By Curt Yeomans
The leaders of the Clayton County Wide Homeowners Association (CCWHOA) say they are tired of playing "musical superintendents."
The group pushes civic literacy, which means knowing what is going on in, and caring about, the community. However, in just a short span of time, the group's leaders have had to speak to three superintendents and one high level staff member about their school system-related concerns.
In July 2007, they met with former superintendent Barbara Pulliam about the state of the school system. Pulliam resigned the next week. The homeowners next began talking with former Interim Superintendent Gloria Duncan, and then Val Lee, Duncan's chief of staff. They are now meeting with Corrective Superintendent John Thompson.
The game has become a nuisance to CCWHOA leaders, because, they say, they want to help the district deal with its accreditation crisis. They are wondering how much talking they can do with a person when they do not know how much longer that person will be around.
They are now asking for donations to hire an attorney, who will deal with the school system on their behalf, and they say, and on behalf of taxpayers.
"Everybody seems to be represented, except the homeowners," said Synamon Baldwin, the founder of CCWHOA. "You have the board [of education], which has its own attorney. The Southern Association of Colleges and Schools has their own attorneys. We feel we should have our own attorney to represent us at the table."
A special fund was established at Wachovia Bank, so taxpayers could contribute $1 for the attorney every time they go to any branch of the bank. There is no set amount of money the homeowners are seeking to raise before they select an attorney, Baldwin said. She also said CCWHOA is not planning to file a lawsuit against the school system, or the board of education.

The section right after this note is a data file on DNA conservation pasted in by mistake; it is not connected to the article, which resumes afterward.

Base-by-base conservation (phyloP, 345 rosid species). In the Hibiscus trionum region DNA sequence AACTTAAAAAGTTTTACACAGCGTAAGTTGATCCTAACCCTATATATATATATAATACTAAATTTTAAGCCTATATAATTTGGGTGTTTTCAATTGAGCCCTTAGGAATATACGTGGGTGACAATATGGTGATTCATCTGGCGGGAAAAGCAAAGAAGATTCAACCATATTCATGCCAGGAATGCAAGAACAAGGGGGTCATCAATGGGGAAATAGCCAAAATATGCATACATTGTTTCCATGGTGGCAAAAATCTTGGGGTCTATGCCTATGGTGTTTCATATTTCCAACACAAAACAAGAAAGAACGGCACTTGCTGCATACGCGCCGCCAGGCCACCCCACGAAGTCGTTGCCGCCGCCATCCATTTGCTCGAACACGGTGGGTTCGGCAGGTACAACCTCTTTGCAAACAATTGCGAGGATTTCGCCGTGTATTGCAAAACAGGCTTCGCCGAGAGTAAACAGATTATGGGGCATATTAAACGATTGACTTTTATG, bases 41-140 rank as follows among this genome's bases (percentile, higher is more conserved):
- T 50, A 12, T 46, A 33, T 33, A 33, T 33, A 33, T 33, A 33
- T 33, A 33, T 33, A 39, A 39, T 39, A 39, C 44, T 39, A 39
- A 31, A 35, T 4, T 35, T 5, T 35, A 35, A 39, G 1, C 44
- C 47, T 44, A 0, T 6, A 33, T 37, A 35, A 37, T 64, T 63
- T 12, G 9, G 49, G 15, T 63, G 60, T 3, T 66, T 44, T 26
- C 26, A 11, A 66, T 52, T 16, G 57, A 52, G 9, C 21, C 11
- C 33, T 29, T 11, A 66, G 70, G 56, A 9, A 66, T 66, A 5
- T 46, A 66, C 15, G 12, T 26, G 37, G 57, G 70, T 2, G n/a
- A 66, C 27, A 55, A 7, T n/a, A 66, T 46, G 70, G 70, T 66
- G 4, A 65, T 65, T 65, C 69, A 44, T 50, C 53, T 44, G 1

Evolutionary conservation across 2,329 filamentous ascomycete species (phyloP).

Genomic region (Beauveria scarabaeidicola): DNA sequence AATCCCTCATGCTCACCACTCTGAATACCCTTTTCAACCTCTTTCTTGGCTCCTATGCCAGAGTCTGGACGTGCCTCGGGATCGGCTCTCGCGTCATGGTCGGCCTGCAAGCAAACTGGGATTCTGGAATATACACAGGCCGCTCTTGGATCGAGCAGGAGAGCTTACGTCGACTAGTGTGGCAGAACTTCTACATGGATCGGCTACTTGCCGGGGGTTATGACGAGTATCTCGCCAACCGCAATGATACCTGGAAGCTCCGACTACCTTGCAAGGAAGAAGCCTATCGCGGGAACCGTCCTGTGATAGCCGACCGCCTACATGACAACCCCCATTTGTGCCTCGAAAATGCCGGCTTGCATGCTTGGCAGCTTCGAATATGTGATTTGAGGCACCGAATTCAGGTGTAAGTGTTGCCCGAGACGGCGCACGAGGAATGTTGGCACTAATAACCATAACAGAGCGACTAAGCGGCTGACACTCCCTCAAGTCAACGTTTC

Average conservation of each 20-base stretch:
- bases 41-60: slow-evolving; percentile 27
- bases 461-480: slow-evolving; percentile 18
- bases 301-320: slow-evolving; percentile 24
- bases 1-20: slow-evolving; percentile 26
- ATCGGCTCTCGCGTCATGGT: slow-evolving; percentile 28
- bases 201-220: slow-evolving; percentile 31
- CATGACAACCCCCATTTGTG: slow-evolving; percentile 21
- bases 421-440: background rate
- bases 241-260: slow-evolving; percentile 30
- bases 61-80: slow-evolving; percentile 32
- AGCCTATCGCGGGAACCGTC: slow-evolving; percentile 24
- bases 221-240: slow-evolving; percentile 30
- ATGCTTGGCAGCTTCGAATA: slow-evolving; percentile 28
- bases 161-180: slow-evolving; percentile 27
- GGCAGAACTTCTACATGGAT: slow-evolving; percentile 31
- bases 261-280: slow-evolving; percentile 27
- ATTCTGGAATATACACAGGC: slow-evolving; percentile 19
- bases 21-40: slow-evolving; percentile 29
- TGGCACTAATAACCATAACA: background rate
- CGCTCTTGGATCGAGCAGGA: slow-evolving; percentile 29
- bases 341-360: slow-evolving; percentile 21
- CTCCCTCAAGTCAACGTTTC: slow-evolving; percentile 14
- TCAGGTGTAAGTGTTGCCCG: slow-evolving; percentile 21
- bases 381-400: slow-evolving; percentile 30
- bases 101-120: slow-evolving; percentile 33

"We're at a loss of how to navigate this maze," she said. "It's extremely confusing and that's why we're getting an attorney."
The fund is set up in the name of the "Taylor Commission," which was established three months ago by CCWHOA members to identify school board candidates whom they deem best qualified for public office. The commission is named after the late Pastor William Taylor, who let CCWHOA hold its meetings at his church, Trinity Community Church, earlier this year. Taylor passed away in April.
Baldwin said the community must bear some of the responsibility for the school system's current situation. The actions of the board have led SACS officials to set a Sept. 1 deadline for improvement. The district will lose its accreditation if nine mandates for improvement are not met.
The CCWHOA founder said the community should have been more involved in the affairs of the school system and the board. She said the situation has turned into a "quagmire," and it has been a wake-up for many homeowners. CCWHOA leaders now want to get involved to help the district find a resolution to its accreditation woes. "We want to develop a strong relationship with the school system, which benefits us all," Baldwin said. "Everybody has got to take ownership and resolve this situation."
Julie Lewis, the school system's legal counsel, said Monday she was puzzled by the group's decision to hire an attorney, and would like to find out more information about the reasoning. She also said the school system would treat any attorney hired by the homeowners with the same respect and dignity the school system would show to any other person.
Still, she was a bit leery about the rationale of hiring an attorney to make sure the homeowners get more information. "It doesn't make a lot of sense," Lewis said. "If what they want is more access and open records requests, they really don't need an attorney to do that ... But, it's certainly their prerogative to hire an attorney, if they want one."